Java EE 7 Community Survey Results!
Work on Java EE 7 presses on under JSR 342. Things are shaping up nicely
and Java EE 7 is now in the Early Draft Review stage. In beginning of
November Oracle posted a little community survey about upcoming Java EE 7 features. Yesterday the results were published.
Over 1,100 developers participated in the survey and there was a large number of thoughtful comments to almost every question asked. Compare the prepared PDF attached to the EG mailing-list discussion.
New APIs for the Java EE 7 Profiles
We have a couple of new and upcoming APIs which needs to be incorporated into either the Full or the Web Profile. Namely this are WebSocket 1.0, JSON-P 1.0, Batch 1.0 and JCache 1.0. The community was asked in which profile those should end up. The results about which of them should be in the Full Profile:
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As the graph depicts, support is relatively the weakest for Batch 1.0, but still good. A lot of folks saw JSON-P and WebSocket 1.0 as a critical technology.
The same for both with regards to the Web Profile. Support for adding JCache 1.0 and Batch 1.0 is relatively weak. Batch got 51.8% 'No' votes.
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Enabling CDI by Default
The majority (73.3%) of developers support enabling CDI by default. Also the detailed comments reflect a strong general support for CDI as well as a desire for better Java EE alignment with CDI.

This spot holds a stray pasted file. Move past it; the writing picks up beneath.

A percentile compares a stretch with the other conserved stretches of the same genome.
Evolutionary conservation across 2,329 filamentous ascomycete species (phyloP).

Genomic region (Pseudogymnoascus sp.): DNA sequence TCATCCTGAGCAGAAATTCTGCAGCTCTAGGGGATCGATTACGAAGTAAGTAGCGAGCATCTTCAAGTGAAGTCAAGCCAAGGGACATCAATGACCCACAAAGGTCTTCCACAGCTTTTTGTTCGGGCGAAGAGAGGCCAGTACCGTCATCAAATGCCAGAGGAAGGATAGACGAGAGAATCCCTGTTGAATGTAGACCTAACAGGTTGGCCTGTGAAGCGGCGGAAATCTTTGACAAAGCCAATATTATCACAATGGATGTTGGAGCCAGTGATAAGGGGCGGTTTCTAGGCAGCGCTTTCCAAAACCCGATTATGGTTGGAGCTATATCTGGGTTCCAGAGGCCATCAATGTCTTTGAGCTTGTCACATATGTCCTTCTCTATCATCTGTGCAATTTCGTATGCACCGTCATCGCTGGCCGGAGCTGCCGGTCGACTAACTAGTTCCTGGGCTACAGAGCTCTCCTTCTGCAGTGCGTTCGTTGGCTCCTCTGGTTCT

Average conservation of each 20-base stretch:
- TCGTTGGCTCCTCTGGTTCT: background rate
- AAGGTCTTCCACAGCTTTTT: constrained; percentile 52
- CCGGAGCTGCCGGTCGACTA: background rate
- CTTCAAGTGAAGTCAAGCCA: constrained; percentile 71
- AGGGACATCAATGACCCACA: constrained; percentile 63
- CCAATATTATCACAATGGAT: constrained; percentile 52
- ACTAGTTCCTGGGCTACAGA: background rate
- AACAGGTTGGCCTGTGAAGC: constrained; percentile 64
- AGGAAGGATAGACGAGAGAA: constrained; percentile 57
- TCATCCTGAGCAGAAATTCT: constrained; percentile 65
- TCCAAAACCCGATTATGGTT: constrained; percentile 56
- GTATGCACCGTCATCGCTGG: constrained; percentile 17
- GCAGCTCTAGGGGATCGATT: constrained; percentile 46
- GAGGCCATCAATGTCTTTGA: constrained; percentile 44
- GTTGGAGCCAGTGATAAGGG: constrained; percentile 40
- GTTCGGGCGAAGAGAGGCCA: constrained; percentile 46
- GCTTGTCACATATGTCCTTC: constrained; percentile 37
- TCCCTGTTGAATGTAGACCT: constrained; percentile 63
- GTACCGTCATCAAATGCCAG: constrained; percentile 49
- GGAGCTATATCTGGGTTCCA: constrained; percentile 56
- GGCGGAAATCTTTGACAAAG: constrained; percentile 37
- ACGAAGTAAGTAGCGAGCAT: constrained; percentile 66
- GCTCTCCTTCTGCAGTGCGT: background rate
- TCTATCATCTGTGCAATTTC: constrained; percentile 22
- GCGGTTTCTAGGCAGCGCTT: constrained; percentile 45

Consistent Usage of @Inject
A light majority (53.3%) of developers support using @Inject consistently across all Java EE JSRs. 28.8% still believe using custom injection annotations is ok. The remaining 18.0% were not sure about the right way to go. The vast majority of commenters were strongly supportive of CDI and general Java EE alignment with CDI.
Expanding the Use of @Stereotype
62.3% of the attending developers support expanding the use of @Stereotype across Java EE. A majority of the comments express ideas about general CDI/Java EE alignment.
Expanding Interceptor Use
96.3% of developers wanted to expand interceptor use to all Java EE components. 35.7% even wanted to expand interceptors to other Java EE managed classes. Most developers (54.9%) were not sure if there is any place that injection is supported that should not support interceptors. 32.8% thought any place that supports injection should also support interceptors. The remaining 12.2% were certain that there are places where injection should be supported but not interceptors.
Thanks for taking the time answering the survey. This gives a solid decision base for moving on with Java EE 7. Keep the feedback coming and subscribe to the email@example.com alias (see archives online)!
(Note: Opinions expressed in this article and its replies are the opinions of their respective authors and not those of DZone, Inc.)